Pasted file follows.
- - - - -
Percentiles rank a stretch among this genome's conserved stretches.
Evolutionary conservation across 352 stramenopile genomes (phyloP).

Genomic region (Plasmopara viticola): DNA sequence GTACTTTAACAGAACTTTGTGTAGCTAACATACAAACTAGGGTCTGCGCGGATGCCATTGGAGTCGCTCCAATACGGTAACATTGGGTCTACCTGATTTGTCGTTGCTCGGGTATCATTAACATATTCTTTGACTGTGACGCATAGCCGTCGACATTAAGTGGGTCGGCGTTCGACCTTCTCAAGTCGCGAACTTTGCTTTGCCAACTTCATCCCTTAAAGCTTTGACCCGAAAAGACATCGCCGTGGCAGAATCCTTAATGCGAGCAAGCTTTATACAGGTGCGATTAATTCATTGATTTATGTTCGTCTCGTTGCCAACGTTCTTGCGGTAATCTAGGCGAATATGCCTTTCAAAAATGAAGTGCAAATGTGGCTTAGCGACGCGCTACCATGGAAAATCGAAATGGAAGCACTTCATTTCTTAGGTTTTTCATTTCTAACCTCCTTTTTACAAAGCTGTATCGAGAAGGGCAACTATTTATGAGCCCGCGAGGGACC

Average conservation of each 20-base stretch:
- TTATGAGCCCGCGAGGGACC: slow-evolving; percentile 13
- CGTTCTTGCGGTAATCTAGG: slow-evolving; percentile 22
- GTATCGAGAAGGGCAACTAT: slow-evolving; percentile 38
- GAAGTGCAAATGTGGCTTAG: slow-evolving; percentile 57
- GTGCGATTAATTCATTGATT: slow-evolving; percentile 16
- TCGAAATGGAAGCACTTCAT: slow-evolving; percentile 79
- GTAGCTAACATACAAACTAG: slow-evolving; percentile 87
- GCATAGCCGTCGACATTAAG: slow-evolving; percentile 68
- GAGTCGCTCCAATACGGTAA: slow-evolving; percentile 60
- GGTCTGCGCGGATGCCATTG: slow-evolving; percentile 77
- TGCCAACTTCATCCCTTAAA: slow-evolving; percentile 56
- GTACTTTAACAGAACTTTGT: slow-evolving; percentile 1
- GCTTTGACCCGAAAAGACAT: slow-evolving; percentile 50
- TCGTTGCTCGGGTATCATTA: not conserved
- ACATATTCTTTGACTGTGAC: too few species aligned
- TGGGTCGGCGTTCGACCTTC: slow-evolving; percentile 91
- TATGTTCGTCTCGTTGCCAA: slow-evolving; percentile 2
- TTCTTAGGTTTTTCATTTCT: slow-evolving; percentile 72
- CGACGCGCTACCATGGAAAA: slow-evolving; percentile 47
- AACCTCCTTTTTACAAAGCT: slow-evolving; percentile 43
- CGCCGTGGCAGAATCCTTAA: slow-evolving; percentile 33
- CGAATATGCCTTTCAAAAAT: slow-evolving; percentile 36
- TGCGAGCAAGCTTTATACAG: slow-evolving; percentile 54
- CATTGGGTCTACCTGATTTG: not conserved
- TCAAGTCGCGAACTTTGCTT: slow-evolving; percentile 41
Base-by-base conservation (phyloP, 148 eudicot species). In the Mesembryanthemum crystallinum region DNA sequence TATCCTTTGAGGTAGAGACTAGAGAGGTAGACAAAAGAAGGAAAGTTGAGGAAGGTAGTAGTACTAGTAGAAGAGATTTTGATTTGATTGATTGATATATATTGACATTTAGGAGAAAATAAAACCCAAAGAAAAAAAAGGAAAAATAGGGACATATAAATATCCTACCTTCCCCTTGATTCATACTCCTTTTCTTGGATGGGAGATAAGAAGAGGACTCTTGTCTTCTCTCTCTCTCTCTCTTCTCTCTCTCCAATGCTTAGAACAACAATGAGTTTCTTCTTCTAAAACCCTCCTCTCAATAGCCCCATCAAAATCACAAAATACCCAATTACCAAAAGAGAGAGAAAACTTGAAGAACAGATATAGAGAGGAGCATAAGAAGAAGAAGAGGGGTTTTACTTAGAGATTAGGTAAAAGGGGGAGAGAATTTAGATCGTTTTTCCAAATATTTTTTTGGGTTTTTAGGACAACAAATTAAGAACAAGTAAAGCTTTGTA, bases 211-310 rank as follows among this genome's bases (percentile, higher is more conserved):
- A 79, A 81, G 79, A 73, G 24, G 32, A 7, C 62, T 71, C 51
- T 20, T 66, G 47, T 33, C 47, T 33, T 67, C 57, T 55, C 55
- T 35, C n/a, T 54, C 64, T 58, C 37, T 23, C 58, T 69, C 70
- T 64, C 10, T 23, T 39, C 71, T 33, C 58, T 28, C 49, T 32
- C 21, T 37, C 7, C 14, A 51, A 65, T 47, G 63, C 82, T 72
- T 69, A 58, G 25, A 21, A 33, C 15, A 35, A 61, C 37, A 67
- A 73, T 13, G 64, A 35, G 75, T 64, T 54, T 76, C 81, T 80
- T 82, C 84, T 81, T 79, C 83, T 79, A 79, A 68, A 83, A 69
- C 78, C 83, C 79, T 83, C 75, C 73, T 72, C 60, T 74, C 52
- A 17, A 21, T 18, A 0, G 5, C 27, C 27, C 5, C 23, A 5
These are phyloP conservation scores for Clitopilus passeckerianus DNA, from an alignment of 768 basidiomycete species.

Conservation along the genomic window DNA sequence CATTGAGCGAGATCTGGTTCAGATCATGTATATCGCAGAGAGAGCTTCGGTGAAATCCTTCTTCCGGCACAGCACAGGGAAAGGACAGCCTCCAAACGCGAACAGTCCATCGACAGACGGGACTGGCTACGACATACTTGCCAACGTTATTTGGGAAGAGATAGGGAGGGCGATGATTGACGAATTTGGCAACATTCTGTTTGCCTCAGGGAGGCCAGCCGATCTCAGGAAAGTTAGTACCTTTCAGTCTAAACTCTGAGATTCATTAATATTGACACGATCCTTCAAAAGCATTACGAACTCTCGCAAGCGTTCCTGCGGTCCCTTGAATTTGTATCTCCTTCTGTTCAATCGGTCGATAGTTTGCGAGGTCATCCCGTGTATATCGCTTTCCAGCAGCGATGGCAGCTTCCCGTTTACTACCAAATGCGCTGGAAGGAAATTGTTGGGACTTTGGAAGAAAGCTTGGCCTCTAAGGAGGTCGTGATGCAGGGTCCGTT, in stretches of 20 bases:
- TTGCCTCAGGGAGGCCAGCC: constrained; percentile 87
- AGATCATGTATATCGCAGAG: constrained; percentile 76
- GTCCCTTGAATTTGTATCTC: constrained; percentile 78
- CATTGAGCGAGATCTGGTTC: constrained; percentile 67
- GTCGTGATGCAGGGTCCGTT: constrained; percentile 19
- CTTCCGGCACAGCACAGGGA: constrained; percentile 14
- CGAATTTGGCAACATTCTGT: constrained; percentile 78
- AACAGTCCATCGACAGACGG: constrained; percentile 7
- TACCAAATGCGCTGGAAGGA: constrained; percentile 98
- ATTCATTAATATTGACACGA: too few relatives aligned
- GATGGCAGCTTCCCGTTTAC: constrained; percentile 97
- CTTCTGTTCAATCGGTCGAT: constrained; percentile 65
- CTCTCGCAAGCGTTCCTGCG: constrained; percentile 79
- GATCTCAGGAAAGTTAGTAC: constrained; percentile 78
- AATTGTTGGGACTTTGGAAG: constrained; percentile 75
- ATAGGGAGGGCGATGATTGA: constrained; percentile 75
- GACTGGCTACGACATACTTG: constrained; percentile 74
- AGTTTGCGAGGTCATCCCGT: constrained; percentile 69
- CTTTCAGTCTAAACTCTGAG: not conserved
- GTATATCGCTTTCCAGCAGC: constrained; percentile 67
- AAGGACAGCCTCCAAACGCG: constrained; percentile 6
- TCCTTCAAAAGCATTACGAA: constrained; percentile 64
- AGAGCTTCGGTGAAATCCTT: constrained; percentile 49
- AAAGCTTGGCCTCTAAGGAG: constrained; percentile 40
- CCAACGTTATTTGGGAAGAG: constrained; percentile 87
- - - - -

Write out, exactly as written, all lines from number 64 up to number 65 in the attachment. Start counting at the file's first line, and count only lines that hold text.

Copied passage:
- TCCTTCAAAAGCATTACGAA: constrained; percentile 64
- AGAGCTTCGGTGAAATCCTT: constrained; percentile 49